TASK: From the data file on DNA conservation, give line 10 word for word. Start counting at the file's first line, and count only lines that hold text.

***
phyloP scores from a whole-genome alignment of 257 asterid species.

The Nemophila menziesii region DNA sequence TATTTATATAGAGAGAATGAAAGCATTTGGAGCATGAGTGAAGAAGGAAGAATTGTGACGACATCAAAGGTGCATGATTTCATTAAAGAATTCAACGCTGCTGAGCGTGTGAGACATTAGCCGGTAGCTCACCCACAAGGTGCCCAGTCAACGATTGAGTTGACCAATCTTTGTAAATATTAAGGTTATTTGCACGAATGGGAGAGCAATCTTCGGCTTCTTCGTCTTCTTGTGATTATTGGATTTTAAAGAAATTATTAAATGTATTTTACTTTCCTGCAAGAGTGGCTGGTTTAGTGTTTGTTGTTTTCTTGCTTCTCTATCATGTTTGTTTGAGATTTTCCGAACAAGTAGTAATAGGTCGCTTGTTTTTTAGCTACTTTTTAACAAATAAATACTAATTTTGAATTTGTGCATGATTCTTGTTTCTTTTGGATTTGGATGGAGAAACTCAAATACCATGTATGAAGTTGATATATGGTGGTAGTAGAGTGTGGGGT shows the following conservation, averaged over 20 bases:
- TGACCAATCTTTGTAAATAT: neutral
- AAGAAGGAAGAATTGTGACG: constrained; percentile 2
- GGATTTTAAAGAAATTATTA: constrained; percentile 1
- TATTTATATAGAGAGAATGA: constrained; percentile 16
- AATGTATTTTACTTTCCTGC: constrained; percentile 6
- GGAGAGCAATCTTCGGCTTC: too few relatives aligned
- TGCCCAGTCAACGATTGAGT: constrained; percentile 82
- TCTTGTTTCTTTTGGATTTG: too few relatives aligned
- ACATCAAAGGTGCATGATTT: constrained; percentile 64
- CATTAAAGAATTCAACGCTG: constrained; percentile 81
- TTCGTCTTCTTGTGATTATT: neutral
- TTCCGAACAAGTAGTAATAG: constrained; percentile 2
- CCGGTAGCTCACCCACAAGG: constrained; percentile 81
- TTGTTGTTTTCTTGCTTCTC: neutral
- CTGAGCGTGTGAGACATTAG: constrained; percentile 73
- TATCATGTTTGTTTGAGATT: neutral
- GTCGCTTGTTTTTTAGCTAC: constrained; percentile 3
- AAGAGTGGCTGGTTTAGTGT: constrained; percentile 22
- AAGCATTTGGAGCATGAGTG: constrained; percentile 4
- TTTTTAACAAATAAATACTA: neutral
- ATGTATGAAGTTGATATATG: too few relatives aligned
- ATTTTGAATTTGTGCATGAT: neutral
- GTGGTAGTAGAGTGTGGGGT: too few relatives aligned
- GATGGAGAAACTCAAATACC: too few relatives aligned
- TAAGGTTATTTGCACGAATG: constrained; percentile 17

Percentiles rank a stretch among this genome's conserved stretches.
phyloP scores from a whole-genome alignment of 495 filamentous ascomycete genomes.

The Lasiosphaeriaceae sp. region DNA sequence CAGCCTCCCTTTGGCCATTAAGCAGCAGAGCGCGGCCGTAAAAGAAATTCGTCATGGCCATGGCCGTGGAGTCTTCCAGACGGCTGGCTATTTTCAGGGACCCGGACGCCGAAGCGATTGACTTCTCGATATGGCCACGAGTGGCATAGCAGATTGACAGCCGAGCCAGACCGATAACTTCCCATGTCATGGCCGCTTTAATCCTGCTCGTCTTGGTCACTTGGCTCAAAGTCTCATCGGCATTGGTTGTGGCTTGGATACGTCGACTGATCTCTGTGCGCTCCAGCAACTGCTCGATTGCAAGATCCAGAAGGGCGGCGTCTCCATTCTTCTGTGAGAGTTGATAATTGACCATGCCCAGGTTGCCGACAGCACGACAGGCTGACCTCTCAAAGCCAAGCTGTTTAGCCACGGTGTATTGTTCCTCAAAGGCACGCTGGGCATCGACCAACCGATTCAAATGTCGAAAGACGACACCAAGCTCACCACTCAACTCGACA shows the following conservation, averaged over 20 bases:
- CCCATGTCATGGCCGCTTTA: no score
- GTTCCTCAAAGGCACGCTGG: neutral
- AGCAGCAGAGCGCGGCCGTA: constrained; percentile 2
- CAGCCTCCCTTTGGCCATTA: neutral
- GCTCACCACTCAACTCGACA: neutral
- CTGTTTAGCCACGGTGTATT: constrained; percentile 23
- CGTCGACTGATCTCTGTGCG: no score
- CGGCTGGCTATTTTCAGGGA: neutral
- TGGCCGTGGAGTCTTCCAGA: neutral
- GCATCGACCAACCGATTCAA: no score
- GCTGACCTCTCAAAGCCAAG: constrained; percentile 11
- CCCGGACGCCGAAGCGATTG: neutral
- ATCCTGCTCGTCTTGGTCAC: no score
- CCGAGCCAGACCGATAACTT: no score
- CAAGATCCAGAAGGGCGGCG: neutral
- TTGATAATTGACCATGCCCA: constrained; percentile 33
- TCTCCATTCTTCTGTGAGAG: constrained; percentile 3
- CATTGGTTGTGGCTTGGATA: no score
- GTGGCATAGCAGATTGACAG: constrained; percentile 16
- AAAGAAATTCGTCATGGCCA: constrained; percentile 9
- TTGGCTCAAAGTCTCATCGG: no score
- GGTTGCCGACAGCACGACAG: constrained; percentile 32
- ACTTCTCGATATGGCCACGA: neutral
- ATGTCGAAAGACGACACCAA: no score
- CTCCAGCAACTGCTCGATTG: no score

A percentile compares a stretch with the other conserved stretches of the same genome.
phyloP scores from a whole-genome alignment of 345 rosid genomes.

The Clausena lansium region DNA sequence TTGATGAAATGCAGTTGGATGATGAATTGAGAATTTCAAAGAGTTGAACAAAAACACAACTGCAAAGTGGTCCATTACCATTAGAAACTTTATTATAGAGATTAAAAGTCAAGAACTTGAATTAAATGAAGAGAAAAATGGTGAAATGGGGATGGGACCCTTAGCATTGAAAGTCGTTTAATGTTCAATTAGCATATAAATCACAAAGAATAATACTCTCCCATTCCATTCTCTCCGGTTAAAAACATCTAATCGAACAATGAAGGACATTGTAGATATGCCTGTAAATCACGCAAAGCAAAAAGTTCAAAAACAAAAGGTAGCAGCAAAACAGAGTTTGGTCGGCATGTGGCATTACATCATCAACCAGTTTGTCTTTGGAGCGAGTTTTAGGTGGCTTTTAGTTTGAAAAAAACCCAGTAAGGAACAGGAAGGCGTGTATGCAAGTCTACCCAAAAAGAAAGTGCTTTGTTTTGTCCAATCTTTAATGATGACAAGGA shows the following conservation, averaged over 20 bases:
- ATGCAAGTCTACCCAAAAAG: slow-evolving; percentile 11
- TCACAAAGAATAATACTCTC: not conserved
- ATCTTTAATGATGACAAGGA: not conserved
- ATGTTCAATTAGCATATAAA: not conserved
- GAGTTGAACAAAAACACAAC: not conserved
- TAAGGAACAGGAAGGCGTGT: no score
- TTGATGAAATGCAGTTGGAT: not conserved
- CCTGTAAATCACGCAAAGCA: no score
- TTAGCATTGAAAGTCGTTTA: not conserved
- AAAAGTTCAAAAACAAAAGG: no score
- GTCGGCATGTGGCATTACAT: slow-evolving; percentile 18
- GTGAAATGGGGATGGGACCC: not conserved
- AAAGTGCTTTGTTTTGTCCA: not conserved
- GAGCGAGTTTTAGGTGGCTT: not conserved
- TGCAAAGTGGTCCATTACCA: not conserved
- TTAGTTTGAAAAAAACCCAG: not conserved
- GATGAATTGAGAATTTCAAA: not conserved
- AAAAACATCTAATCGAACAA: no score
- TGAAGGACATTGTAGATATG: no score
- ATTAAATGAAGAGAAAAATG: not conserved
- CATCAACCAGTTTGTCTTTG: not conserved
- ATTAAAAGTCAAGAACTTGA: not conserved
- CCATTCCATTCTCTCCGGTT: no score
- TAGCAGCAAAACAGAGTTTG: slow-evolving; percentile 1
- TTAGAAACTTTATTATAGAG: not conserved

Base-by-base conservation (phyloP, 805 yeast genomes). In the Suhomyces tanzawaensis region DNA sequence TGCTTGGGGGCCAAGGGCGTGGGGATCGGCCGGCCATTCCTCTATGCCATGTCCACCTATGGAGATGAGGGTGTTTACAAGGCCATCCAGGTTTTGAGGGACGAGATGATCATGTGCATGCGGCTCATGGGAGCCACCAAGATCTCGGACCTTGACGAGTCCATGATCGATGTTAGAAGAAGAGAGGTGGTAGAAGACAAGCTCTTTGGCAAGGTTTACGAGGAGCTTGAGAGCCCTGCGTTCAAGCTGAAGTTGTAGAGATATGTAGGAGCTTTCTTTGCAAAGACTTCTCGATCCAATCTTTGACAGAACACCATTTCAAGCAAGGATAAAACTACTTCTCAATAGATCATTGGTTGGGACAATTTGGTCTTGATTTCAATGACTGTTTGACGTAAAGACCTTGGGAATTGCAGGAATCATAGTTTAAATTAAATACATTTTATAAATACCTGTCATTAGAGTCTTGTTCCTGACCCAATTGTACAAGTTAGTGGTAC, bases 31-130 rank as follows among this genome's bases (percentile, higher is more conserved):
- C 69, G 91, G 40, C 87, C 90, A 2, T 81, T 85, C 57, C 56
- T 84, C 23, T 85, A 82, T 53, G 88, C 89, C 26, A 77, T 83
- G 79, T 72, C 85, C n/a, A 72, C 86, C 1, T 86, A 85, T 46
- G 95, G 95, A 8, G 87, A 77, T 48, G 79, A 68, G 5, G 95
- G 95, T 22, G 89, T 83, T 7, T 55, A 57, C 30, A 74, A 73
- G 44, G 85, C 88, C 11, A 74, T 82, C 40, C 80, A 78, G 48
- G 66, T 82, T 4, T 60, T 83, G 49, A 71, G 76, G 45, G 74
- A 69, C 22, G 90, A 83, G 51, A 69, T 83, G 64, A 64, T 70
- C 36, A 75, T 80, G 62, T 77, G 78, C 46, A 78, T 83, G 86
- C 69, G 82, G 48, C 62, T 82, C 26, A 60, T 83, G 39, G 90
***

- TCTTGTTTCTTTTGGATTTG: too few relatives aligned